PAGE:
If the restaurant industry is a rollercoaster ride of ups and downs, especially during these wild unpredictable times, then it’s not Rama Ben Zvi’s first ride.

She’s been burned before, and not just metaphorically speaking. Her beloved Rama’s Kitchen, a beacon of light beaming out from the Judean Hills just north of Jerusalem in the town of Nataf, went up in flames nearly three and a half years ago due to an arsonist forest fire.

Amazingly, the restaurant bounced back in April 2019, albeit understandably with a few scars and some emotional and financial wounds. Still, customers bragged that Rama’s restaurant was better than ever, in both the look and the menu.

These few short years after the fire, the tango that is owning a restaurant in the time of corona feels eerily similar for Rama. Her restaurant, like others in the same predicament, is trying to recover losses and navigate a bureaucratic maze of forms.

Rama Ben Zvi. Photo: courtesy

But she surges ahead as best she can. The restaurant’s specialty has always been creating a full sensory experience of the Jerusalem hills.

Foraging for and growing its own organic seasonal produce on location and using solely local products, Rama recreates local Arab and Southern French style cuisine.

Rama’s Kitchen is farm-to-table in a very real sense. A slated sunroof and floor-to-ceiling windows on all sides of the restaurant provide a chance to marvel at the surrounding hills while tucking into fine dining that basks in a rustic charm.

Photo of Rama’s Kitchen by Shay Shvir

Rama tells me that it really is too bad the initial lockdown period happened to occur during such a lush time of the year.

“It was the spring after a very rainy year. We’re on the edge of a nature reserve and we took a lot of photos of the nature and posted them to Facebook to include people in our joy for the wildly blooming landscape.”

Feeling like the whole world was “on hold,” Rama took to her gardens in her newfound free time, something she says brings her a lot of joy and satisfaction. During the two and half months she took care of her plants, picking the apricots from the fruit trees and transforming them into fruit sorbet and chutney.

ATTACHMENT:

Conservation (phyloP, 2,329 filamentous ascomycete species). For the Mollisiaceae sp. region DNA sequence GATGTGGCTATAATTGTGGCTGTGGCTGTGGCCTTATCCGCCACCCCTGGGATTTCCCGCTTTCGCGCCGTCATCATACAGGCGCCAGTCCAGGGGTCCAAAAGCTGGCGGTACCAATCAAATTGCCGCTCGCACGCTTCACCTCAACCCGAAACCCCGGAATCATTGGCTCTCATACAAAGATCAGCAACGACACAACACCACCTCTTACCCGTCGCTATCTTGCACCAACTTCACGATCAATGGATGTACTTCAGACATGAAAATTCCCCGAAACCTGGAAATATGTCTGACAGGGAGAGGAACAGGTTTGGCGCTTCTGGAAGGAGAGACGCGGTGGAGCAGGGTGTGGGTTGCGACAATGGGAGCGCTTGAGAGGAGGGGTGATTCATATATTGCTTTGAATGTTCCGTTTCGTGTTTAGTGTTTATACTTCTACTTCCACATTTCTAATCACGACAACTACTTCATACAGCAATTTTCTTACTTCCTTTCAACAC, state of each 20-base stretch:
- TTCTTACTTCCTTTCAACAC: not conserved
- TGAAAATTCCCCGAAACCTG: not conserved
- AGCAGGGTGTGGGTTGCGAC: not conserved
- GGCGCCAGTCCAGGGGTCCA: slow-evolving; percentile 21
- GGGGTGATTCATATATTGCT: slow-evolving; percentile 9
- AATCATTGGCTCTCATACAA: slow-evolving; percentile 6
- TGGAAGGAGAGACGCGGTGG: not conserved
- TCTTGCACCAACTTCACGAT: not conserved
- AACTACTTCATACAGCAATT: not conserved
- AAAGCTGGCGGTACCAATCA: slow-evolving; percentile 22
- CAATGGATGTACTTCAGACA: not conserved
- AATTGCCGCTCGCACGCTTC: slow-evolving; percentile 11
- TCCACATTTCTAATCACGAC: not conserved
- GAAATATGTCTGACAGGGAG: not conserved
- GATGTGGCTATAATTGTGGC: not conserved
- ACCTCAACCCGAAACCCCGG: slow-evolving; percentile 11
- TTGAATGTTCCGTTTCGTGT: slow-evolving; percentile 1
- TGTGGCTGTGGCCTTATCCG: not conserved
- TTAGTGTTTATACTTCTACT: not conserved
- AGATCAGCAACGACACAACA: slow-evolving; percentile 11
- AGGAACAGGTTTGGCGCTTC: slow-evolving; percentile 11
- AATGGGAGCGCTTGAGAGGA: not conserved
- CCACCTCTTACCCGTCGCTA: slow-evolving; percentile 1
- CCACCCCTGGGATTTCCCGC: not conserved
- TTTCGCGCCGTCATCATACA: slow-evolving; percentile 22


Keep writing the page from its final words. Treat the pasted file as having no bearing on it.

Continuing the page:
Later on, when restrictions loosened, she made picnic baskets for travelers taking advantage of the tail end of the cooler weather to finally get out for a walk in the hills.

A picnic basket prepared by Rama’s Kitchen. Photo: courtesy

When the green light was given to reopen in late May, Rama hesitated, but then reopened the following week.

“We felt like dancers who were rusty. For the first week everything we did took a ton of time and a ton of effort. Little by little we returned to a normal rhythm, though, and really it’s been a lot of fun.” There’s still uncertainty casting a shadow over the entire restaurant industry.

For now, Ben Zvi and her staff are enjoying making the dishes from their summer menu, as if each dish could be their last (for a while).

The tabun, a traditional wood fire oven that serves as a central cooking tool in the restaurant, is key in producing many of the items on the seasonal menu.

A dessert buffet at Rama’s Kitchen served on a slab of wood from a burned olive tree. Photo by Mor Elnekave

These include a savory pastry made with a tabun-charred eggplant cream and topped with roasted date tomatoes and cherry tomatoes and house-made sundried tomatoes, as well as pesto and micro basil leaves; tabun roasted zucchini served with labane cream, deep-fried zaatar leaves and a cluster of tomatoes; and smoked duck breast served on a bed of homemade corn polenta with asparagus and green beans.

Ben Zvi asserts that she just wants people to continue to come out to the restaurant, to eat the food and be happy. “This type of thing isn’t a given in any place. It’s grace, and a thank you, and a big joy,” she says, describing the ball of emotions for the place and its supporters.

Yogurt Panna Cotta

250 grams whipping cream
325 grams sheep or goat’s milk yogurt
325 grams whole milk
122 grams sugar
10 grams gelatin
The zest of 1 lemon, peeled using a vegetable peeler
10 whole cardamom seeds


  1. In a small pot, soak gelatin in the milk. Set aside.
  2. In a separate pot, break the cardamom seeds, and toast them in the pot to release their full aroma.

3.Add whipping cream, yogurt, strips of lemon zest and sugar, and heat gently until the sugar melts.

  1. Warm the gelatin mixture for a few seconds in the microwave and add to the milk and cream mixture. Stir until completely melted. Be careful to not let the mixture boil once the gelatin is in the pot.
  2. Strain the mixture and discard the cardamom seeds. Pour into a serving dish and let chill in the refrigerator until set.

Serve the panna cotta with garnish of fresh summer fruit and/or jam made from summer fruits.